2017 will be very likely a decisive, next text phase for the VAR experiment. The system is about to be introduced in some major European leagues, which might be of higher and more pathbreaking relevance for its future than a small and, to be honest, not that important tournament in Japan.

The IFAB, FIFA, UEFA etc. will surely analyze the benefits and weaknesses of the system, carefully look into what went right and what went wrong in Japan to draw the right conclusions and adapt the system where needed.

Macrotrend Psychological and Personality-related Qualities

Ideally, Video Assistant Refereeing will ensure that crucial decisions will be taken in the best possible way in future. Therefore, decision-taking qualities will stay an important key competence of good referees, of course. However, it can be assumed that with big mistakes becoming less painful by being correctable, interindividual differences in the decision-taking-quality of referees will become less significant than they are nowadays, whereas other characteristics that qualify referees to reach the top might become more important.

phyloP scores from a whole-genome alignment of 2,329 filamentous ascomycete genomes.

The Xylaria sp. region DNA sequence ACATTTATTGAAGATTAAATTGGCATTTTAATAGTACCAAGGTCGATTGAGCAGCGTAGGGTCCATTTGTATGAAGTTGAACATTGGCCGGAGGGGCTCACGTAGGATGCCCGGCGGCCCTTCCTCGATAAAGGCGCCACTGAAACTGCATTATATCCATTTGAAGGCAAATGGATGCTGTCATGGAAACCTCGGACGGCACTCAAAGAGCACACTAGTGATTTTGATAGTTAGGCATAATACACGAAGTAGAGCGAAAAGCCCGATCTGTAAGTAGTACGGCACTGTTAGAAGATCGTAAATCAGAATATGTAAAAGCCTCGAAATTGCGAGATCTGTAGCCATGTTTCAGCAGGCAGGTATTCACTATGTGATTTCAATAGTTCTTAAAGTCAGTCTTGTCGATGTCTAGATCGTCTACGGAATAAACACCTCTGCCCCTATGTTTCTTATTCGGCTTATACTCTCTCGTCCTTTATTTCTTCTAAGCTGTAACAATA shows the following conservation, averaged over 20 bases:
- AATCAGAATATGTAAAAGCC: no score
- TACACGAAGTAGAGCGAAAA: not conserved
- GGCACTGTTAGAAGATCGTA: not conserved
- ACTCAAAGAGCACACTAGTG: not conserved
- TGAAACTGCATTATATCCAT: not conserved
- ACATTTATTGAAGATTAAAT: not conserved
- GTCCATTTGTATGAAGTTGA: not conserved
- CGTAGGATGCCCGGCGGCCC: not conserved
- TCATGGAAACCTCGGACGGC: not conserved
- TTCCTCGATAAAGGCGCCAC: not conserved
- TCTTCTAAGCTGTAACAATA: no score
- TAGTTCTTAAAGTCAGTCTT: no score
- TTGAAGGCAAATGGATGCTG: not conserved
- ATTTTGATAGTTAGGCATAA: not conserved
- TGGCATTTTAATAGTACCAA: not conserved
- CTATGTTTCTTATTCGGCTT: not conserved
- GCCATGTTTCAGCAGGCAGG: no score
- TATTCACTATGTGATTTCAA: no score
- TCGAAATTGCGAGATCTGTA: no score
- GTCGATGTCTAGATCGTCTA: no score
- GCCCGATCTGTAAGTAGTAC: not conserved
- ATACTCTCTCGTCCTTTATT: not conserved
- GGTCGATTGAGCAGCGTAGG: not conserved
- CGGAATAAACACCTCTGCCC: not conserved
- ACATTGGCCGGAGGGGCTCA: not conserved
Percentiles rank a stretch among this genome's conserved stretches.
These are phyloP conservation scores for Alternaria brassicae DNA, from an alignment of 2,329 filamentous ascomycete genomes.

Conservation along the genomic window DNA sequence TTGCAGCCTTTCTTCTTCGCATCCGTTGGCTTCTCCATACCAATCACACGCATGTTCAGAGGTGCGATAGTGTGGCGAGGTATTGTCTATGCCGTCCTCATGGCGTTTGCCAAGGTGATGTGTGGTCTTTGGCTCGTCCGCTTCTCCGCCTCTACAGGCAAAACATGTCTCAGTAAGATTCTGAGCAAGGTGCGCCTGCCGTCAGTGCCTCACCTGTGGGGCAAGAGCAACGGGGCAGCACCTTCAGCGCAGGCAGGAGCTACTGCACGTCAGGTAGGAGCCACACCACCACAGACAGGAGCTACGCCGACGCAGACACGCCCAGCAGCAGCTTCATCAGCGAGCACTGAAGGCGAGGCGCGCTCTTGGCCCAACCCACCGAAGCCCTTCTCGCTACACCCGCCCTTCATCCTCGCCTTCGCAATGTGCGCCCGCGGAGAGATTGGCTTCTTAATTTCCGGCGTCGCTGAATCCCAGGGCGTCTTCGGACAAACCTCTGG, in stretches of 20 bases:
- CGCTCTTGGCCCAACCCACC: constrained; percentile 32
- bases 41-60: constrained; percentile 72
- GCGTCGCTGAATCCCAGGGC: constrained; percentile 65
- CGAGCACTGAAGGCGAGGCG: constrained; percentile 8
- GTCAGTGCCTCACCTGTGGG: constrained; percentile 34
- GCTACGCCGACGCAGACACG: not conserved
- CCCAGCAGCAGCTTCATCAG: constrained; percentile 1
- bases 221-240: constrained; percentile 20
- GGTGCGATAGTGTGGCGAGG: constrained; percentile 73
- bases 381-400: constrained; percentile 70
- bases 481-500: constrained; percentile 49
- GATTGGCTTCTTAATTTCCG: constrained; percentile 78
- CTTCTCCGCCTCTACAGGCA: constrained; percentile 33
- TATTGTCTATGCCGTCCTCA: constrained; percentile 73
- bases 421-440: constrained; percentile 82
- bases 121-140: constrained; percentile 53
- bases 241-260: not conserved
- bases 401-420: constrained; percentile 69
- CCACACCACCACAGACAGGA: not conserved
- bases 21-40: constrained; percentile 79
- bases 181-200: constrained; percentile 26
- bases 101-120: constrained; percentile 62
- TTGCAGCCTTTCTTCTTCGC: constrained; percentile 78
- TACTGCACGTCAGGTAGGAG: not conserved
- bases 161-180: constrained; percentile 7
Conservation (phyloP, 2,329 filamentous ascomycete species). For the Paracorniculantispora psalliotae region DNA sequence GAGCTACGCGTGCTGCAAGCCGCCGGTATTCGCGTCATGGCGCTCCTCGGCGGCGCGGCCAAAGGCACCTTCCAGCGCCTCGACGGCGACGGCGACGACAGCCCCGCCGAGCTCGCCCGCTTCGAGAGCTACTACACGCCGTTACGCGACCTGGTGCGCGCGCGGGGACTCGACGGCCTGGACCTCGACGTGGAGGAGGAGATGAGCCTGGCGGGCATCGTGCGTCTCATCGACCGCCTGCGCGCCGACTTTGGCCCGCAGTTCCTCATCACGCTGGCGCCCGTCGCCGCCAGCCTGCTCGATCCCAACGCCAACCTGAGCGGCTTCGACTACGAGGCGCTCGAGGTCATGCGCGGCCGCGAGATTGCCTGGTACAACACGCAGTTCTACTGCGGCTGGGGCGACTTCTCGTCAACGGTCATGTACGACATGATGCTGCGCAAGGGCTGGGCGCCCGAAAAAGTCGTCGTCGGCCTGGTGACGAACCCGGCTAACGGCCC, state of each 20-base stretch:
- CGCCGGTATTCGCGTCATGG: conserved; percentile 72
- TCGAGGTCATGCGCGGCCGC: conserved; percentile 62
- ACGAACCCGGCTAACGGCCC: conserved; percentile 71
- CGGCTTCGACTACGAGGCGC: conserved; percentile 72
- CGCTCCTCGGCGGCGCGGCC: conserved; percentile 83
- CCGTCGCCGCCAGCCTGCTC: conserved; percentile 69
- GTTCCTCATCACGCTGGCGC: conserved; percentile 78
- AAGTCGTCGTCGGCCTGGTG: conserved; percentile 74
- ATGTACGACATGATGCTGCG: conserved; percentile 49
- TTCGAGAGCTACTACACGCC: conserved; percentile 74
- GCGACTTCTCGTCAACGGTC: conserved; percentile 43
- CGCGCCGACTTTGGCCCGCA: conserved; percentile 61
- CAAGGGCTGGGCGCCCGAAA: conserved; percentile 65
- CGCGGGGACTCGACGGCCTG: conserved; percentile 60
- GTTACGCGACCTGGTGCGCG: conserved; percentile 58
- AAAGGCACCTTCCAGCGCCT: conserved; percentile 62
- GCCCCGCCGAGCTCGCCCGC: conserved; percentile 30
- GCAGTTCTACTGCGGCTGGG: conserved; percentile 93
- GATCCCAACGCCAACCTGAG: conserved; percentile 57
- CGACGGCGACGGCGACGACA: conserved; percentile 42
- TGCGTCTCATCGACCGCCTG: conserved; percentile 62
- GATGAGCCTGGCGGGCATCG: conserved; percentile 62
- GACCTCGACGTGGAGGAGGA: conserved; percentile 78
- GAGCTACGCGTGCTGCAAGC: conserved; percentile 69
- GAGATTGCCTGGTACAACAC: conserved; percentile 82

With the VAR system being in sight, top-flight referees should move in a relatively high performance density in terms of decision-taking-qualities and fitness level. It can be expected that personal characteristics in other fields might become more critical for success in future, such as things which are commonly called 'soft skills'.

What makes a good referee be a very good one then in future?

More focus might be shifted on individual characteristics, such as: